Officers plead guilty in New Zealand oil spill disaster | News | DW | 29.02.2012
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Officers plead guilty in New Zealand oil spill disaster

The two men in charge of the cargo ship that ran aground on a New Zealand reef and caused a significant oil spill have pleaded guilty to charges relating to the accident, the worst of its kind in New Zealand's history.

The captain and navigating officer of a ship that ran aground off the coast of New Zealand, causing the country's biggest sea pollution disaster, both pleaded guilty on Wednesday to criminal charges. The pair could face jail time.

The officers pleaded guilty at Tauranga District Court to charges of operating a ship in a dangerous manner and altering the ship's documents after the accident. They got out on bail last year, and their names have not been released due to fears for their safety.

Sentencing is scheduled for May 25, and maritime officials said they could face lengthy jail terms.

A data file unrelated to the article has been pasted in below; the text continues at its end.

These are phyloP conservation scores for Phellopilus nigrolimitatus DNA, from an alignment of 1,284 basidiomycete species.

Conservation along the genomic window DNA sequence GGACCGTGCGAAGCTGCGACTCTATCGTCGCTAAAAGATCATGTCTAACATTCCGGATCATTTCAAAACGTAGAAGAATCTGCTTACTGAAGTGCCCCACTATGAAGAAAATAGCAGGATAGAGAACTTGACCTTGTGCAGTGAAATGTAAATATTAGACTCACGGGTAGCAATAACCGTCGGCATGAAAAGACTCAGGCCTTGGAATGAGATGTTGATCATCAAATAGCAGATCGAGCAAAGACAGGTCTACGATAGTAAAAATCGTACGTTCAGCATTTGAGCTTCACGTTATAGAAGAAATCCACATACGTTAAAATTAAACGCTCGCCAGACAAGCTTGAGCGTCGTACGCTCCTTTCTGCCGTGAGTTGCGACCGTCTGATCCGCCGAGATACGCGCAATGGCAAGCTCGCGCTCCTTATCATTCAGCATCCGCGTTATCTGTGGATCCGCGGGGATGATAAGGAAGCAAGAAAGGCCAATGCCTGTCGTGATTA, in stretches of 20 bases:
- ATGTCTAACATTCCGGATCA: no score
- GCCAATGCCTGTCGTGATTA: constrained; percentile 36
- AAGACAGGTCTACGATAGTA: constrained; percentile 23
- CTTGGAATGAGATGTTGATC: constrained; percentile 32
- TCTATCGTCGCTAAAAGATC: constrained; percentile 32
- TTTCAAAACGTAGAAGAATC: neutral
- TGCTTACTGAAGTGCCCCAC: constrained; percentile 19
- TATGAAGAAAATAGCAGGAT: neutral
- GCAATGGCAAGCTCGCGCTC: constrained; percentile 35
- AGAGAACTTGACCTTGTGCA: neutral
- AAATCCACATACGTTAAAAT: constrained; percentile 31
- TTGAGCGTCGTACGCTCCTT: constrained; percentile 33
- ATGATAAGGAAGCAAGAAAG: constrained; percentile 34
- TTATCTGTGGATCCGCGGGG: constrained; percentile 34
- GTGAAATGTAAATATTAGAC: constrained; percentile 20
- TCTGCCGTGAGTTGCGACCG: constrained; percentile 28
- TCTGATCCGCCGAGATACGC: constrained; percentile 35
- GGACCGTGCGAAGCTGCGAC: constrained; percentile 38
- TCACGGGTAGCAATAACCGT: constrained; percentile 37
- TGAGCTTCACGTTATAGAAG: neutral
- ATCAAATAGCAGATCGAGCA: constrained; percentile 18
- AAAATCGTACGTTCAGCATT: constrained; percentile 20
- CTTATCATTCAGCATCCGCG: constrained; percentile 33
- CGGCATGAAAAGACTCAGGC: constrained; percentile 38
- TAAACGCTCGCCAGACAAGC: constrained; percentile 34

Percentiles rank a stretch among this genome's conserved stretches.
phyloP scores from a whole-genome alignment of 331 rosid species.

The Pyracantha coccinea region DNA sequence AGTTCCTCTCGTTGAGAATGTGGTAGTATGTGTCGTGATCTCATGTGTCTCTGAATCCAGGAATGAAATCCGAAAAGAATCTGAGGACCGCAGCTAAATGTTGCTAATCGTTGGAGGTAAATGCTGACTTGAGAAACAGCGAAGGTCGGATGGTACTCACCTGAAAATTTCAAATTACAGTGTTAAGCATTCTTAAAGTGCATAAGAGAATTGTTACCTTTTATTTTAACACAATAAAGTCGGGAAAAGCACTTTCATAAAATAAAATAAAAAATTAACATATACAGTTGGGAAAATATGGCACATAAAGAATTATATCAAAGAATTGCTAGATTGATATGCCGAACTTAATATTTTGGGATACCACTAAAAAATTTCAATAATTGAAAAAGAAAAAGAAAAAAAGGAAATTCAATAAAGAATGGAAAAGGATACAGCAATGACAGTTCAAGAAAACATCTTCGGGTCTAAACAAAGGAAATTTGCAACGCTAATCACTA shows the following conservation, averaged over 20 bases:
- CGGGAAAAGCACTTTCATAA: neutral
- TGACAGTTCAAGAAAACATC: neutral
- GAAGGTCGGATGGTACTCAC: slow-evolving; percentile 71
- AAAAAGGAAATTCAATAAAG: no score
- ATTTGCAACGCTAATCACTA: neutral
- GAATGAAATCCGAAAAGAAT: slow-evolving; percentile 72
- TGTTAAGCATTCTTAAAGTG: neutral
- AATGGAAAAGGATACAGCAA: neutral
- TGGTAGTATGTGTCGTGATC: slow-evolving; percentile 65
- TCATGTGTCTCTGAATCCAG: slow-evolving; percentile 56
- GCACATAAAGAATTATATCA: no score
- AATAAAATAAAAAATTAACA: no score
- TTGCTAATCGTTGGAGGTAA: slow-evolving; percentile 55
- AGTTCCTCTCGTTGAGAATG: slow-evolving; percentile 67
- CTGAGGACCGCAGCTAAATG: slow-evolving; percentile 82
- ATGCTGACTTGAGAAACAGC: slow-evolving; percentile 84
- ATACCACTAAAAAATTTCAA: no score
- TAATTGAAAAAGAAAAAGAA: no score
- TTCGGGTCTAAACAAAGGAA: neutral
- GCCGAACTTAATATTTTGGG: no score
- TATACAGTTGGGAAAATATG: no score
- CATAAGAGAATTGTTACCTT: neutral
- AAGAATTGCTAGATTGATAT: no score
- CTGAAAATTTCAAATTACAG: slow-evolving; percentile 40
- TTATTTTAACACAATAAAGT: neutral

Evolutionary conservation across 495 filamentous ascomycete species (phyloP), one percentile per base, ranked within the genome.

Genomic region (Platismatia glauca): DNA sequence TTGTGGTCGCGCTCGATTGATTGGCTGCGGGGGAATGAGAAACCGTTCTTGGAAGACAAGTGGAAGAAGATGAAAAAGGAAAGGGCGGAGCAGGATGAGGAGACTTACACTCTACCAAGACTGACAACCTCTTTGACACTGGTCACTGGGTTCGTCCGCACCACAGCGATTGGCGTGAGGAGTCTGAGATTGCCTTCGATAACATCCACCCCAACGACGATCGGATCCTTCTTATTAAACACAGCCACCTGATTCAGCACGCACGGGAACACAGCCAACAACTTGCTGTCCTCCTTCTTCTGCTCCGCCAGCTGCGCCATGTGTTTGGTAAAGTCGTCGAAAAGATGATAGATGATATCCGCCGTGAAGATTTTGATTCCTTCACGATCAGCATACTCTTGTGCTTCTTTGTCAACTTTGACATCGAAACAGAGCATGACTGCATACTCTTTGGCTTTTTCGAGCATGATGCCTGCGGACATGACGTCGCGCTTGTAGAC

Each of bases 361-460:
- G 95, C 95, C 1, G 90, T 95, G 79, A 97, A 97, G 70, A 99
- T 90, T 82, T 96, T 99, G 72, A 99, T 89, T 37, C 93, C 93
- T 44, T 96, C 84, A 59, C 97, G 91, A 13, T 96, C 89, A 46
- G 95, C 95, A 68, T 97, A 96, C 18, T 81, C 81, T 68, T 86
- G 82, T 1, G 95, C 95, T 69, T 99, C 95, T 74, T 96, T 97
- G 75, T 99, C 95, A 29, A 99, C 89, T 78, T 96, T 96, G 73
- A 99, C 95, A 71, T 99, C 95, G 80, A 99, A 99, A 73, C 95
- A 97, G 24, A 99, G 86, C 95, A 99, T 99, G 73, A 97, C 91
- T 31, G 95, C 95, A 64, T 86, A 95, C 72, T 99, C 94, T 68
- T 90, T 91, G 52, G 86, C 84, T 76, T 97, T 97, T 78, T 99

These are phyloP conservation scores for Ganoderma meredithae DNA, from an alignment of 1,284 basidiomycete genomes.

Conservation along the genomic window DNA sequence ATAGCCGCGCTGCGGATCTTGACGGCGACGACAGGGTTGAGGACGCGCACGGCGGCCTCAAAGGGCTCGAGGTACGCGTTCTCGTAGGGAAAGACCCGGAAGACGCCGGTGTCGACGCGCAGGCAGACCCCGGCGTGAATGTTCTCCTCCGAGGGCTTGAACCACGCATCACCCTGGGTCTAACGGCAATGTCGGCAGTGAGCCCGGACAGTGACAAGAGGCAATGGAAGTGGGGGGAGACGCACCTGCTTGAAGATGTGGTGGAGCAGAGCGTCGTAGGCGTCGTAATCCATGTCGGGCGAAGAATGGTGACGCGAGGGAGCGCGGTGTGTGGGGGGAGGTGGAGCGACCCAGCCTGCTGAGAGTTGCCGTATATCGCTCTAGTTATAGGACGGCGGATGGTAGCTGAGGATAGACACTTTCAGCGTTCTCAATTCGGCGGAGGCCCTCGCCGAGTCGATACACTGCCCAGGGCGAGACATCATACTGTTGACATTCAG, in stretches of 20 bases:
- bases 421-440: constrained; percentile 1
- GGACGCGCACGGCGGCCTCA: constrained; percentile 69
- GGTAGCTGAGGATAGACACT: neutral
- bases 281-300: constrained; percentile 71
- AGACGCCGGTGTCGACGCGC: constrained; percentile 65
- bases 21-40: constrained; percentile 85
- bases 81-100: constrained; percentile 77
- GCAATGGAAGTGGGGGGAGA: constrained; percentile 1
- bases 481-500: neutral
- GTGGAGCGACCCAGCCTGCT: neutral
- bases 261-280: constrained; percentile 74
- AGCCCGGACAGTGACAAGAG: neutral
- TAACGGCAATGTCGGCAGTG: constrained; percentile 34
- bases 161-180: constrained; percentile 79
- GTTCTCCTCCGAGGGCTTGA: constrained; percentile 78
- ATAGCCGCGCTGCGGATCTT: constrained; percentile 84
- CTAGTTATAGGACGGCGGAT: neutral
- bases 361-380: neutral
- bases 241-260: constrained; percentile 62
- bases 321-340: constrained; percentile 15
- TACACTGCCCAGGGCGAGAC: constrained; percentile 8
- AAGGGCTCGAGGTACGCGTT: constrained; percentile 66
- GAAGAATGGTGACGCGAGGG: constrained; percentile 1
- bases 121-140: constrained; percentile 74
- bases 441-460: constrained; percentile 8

The two men, both Filipino, were in charge of the Liberian-flagged cargo ship Rena when it hit a reef near the port of Tauranga on October 5 last year.

About four hundred tons of fuel oil were released into the surrounding waters, killing thousands of sea birds and polluting pristine beaches. After a largely successful effort to recover the remaining fuel oil, the ship split in two in January after months of staying perched on the reef.

Environment Minister Nick Smith called the accident the worst sea pollution disaster in New Zealand's history. The government estimated that the ongoing cleanup efforts will cost 130 million New Zealand dollars ($109 million or 81 million euros), most of it being covered by insurers but including some taxpayer money.

"It's important that justice is brought to bear here," Prime Minister John Key told Fairfax Media. "Significant environmental damage [has] occurred in New Zealand and the government is very concerned about that."

acb/ (AP, AFP)